Lord Pirrie is Mr. Andrews' Uncle

Smith Mize

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Dec 20, 2002
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Well, I now understand that Mr. Andrews is the nephew of Lord Pirrie, but, why was it that this has never been mentioned? Besides, Andrews died at 39, so how old was Lord Pirrie?

- Smith sammith77@msn.com
 

Mark Baber

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Dec 29, 2000
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Hello, Smith---

The relationship between Andrews and Pirrie is well-known; take a look at Andrews' biography on this site, among other things. What makes you say it has "never been mentioned"?

William James Pirrie (later Viscount Pirrie of Belfast) was born on 31 May 1847, at Québec. He died at sea aboard Pacific Steam Navigation Company's Ebro, en route from South America to New York, on 7 June 1924 at the age of 77. (Sources: The New York Times, 9 June 1924; The Times (London), 9 June 1924; Moss and Hume's Shipbuilders to the World.)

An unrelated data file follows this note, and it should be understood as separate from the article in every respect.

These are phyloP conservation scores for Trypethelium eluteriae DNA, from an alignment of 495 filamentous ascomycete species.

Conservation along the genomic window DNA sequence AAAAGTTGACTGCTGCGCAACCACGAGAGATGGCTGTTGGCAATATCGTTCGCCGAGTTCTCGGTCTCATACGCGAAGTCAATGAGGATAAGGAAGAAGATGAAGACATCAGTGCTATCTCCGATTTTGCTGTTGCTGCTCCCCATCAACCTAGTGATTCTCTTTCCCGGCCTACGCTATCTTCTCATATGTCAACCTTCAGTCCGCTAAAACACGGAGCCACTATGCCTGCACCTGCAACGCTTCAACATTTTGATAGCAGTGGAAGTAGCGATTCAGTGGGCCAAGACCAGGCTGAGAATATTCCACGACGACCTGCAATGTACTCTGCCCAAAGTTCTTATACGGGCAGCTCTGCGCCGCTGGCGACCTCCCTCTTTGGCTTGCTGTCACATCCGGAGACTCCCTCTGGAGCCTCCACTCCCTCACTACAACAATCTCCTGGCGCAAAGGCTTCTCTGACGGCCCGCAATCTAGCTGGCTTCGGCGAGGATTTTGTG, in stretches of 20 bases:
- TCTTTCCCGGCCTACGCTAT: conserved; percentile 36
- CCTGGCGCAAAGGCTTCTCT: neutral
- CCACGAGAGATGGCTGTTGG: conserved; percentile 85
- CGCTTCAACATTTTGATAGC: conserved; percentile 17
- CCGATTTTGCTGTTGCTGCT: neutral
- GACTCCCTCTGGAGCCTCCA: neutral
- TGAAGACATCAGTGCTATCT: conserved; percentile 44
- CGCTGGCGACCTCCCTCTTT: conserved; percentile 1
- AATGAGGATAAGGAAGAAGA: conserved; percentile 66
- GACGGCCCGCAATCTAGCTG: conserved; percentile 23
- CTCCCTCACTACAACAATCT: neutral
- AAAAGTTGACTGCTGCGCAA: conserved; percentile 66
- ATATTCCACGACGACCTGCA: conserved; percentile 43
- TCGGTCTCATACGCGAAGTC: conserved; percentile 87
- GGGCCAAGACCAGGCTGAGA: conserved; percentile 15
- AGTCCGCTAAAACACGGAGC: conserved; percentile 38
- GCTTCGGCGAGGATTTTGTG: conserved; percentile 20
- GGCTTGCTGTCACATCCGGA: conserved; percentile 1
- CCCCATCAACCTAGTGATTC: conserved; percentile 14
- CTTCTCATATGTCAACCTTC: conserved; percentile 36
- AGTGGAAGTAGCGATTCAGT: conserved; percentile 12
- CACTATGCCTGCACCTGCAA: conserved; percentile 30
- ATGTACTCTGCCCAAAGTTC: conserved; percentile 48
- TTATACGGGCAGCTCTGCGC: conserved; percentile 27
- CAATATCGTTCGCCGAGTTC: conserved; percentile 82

Smith Mize

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Dec 20, 2002
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Mark-

What I meant by 'has never been mentioned' was that no one makes much of an issue that Lord Pirrie, one of the ships founders, and Mr. Andrews, one of the ships builders, were related. I just think its odd the two of the Titanic's most important founders were related. I'm assuming that Lord Pirrie checked over the plans for the ship as did many others but the relationship in family and the relationship in job is not acknowledged greatly even when working with the same ships, in this case being the Olympic, the Titanic, and later the Britannic (though without Andrews).

- Smith sammith77@msn.com
 

Dave Gittins

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Apr 11, 2001
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In fact, H & W had long been run by people who had family connections, going right back to the earliest founders, Edward Harland and Gustav Wolff. Both were related to a wealthy German businessman called Gustav Schwabe, whose wealth helped H & W expand.

One of the most important designers of Titanic was Alexander Carlisle, who was Lady Margaret Pirrie's brother. The odd man out was Edward Wilding, who had no family connection with Pirrie and learned naval architecture outside H & W.

Even at the lower levels, entry to the workforce was much easier if you had a father or another relative working there. H & W was a shining example of 'it's not what you know, it's who you know'.